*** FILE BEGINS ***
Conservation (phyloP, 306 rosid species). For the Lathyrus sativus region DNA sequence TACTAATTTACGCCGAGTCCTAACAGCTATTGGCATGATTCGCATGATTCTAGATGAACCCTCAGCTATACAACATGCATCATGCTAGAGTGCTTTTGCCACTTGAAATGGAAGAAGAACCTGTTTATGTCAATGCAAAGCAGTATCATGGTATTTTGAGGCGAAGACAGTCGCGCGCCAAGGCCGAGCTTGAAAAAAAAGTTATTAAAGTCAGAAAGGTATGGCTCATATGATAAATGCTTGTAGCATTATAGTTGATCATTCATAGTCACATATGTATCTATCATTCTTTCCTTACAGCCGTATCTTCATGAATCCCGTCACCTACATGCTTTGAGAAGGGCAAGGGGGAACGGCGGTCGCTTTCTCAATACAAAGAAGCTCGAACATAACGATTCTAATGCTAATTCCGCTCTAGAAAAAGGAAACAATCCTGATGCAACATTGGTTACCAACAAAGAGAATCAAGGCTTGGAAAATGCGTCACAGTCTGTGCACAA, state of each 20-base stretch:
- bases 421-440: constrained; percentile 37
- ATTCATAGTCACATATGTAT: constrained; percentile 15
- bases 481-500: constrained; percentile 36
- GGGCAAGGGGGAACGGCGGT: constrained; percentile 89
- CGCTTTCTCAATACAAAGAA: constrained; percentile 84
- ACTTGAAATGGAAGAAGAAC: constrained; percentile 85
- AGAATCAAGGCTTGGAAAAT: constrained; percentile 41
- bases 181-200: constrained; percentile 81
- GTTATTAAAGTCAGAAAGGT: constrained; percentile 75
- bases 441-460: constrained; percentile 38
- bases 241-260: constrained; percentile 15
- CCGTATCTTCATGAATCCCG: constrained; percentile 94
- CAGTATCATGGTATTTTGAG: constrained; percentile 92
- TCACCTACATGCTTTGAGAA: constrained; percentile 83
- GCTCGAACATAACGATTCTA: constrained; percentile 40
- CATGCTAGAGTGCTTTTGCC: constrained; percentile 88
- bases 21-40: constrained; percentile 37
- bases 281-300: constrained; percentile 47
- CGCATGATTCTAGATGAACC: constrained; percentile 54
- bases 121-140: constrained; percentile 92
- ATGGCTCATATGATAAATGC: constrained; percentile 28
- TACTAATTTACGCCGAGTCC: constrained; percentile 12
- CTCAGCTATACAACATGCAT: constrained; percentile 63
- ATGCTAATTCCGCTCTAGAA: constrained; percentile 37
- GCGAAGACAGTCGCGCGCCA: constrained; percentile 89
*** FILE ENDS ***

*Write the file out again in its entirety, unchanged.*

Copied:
Conservation (phyloP, 306 rosid species). For the Lathyrus sativus region DNA sequence TACTAATTTACGCCGAGTCCTAACAGCTATTGGCATGATTCGCATGATTCTAGATGAACCCTCAGCTATACAACATGCATCATGCTAGAGTGCTTTTGCCACTTGAAATGGAAGAAGAACCTGTTTATGTCAATGCAAAGCAGTATCATGGTATTTTGAGGCGAAGACAGTCGCGCGCCAAGGCCGAGCTTGAAAAAAAAGTTATTAAAGTCAGAAAGGTATGGCTCATATGATAAATGCTTGTAGCATTATAGTTGATCATTCATAGTCACATATGTATCTATCATTCTTTCCTTACAGCCGTATCTTCATGAATCCCGTCACCTACATGCTTTGAGAAGGGCAAGGGGGAACGGCGGTCGCTTTCTCAATACAAAGAAGCTCGAACATAACGATTCTAATGCTAATTCCGCTCTAGAAAAAGGAAACAATCCTGATGCAACATTGGTTACCAACAAAGAGAATCAAGGCTTGGAAAATGCGTCACAGTCTGTGCACAA, state of each 20-base stretch:
- bases 421-440: constrained; percentile 37
- ATTCATAGTCACATATGTAT: constrained; percentile 15
- bases 481-500: constrained; percentile 36
- GGGCAAGGGGGAACGGCGGT: constrained; percentile 89
- CGCTTTCTCAATACAAAGAA: constrained; percentile 84
- ACTTGAAATGGAAGAAGAAC: constrained; percentile 85
- AGAATCAAGGCTTGGAAAAT: constrained; percentile 41
- bases 181-200: constrained; percentile 81
- GTTATTAAAGTCAGAAAGGT: constrained; percentile 75
- bases 441-460: constrained; percentile 38
- bases 241-260: constrained; percentile 15
- CCGTATCTTCATGAATCCCG: constrained; percentile 94
- CAGTATCATGGTATTTTGAG: constrained; percentile 92
- TCACCTACATGCTTTGAGAA: constrained; percentile 83
- GCTCGAACATAACGATTCTA: constrained; percentile 40
- CATGCTAGAGTGCTTTTGCC: constrained; percentile 88
- bases 21-40: constrained; percentile 37
- bases 281-300: constrained; percentile 47
- CGCATGATTCTAGATGAACC: constrained; percentile 54
- bases 121-140: constrained; percentile 92
- ATGGCTCATATGATAAATGC: constrained; percentile 28
- TACTAATTTACGCCGAGTCC: constrained; percentile 12
- CTCAGCTATACAACATGCAT: constrained; percentile 63
- ATGCTAATTCCGCTCTAGAA: constrained; percentile 37
- GCGAAGACAGTCGCGCGCCA: constrained; percentile 89